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Process Analytical Technology (PAT) for enhanced development and control of continuous processes

corresponding

JON GOODE1, DOMINIQUE HEBRAULT2*
*Corresponding author
1. METTLER TOLEDO, 64 Boston Road, Leicester LE4 1AW, United Kingdom
2. METTLER TOLEDO, 7075 Samuel Morse Drive, Columbia, MD 21046, USA

Abstract

In chemical development, the need for improvements in product quality, process safety and overall synthetic efficiency have become key factors in driving chemists and engineers to seek alternative technologies. Continuous flow reactor technologies provide the opportunity to significantly expand the scope of possible chemistries at laboratory scale, and allow for rapid testing, optimization, and scaling. However, a limiting factor relates to inline monitoring which is of great importance with respect to optimization and flow process understanding. One of the most convenient and nondestructive methods for real-time inline monitoring is mid-infrared (IR) spectroscopy, increasingly utilized to investigate chemistries challenging to analyze using standard offline techniques. Through several case studies, this article describes laboratory applications using instruments specifically designed for the in situ, real-time monitoring of flow chemistry.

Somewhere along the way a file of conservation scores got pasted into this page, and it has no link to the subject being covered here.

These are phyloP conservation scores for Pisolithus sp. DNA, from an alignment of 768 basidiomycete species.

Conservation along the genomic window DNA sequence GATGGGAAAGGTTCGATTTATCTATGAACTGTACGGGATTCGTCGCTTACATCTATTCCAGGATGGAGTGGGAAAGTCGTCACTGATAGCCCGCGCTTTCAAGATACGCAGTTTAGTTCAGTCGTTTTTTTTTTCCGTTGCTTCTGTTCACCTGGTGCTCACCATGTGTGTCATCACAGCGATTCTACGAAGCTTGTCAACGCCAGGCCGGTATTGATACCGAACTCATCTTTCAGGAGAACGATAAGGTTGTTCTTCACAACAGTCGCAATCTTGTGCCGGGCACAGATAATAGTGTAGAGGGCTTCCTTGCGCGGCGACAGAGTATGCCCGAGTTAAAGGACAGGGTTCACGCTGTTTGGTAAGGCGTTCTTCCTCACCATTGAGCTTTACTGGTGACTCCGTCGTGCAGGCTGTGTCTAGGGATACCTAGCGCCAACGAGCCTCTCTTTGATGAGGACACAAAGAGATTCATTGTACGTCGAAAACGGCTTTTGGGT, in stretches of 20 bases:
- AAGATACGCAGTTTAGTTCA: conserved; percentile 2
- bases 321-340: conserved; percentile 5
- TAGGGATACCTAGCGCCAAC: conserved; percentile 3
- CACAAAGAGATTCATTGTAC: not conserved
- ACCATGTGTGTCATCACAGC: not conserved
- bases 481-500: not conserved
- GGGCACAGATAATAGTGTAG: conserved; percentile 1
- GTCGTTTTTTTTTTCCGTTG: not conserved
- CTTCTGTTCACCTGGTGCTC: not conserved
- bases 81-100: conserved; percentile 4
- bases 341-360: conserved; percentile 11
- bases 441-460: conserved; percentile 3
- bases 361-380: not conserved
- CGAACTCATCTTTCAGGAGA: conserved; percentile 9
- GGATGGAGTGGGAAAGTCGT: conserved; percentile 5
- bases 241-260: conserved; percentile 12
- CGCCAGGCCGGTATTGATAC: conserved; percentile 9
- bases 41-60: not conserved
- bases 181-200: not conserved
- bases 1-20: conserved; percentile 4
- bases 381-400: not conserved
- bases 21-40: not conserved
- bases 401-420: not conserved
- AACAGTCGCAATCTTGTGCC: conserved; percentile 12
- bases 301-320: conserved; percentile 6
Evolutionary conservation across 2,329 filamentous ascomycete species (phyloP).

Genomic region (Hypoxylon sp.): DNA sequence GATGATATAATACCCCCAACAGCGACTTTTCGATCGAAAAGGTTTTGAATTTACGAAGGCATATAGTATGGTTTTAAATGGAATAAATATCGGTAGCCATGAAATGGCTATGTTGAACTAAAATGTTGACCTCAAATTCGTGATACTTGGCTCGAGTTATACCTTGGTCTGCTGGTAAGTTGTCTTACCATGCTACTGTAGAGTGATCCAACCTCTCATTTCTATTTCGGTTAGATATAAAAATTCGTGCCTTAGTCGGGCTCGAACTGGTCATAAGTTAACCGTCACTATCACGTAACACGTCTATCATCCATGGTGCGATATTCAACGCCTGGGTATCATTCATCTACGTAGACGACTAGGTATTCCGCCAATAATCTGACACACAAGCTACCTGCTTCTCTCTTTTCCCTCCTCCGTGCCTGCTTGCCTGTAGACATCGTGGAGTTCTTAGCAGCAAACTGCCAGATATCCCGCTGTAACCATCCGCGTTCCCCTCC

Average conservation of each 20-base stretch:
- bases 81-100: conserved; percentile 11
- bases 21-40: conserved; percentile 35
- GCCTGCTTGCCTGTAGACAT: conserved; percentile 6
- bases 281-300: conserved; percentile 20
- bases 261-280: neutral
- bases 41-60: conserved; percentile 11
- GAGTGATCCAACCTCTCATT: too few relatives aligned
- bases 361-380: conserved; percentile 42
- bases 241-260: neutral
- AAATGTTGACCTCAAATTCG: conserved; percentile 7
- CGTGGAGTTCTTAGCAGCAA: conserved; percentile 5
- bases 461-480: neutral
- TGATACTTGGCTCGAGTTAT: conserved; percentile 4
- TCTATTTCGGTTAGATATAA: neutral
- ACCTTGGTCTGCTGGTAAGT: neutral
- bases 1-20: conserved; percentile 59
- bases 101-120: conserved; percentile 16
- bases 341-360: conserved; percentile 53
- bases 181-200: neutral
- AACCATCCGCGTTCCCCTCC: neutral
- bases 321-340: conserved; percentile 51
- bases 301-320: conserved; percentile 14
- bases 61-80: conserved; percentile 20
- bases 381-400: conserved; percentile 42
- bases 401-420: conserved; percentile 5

INTRODUCTION

Technical breakthroughs in chemical development, process operations and modelling are necessary to meet today’s challenges posed to the chemical and pharmaceutical industries. Proper integration of process analytical technologies and process control result in information rich experiments that can expedite chemical process development and facilitate energy and material efficiencies downstream (1). Modern continuous flow reactor technologies provide the opportunity to significantly expand the range and scope of possible chemistries available to today’s synthetic chemist, and allow for rapid testing, optimization, and scaling of chemical sequences (2). This is reflected in the dramatic increase in the variety and depth of published chemistry over t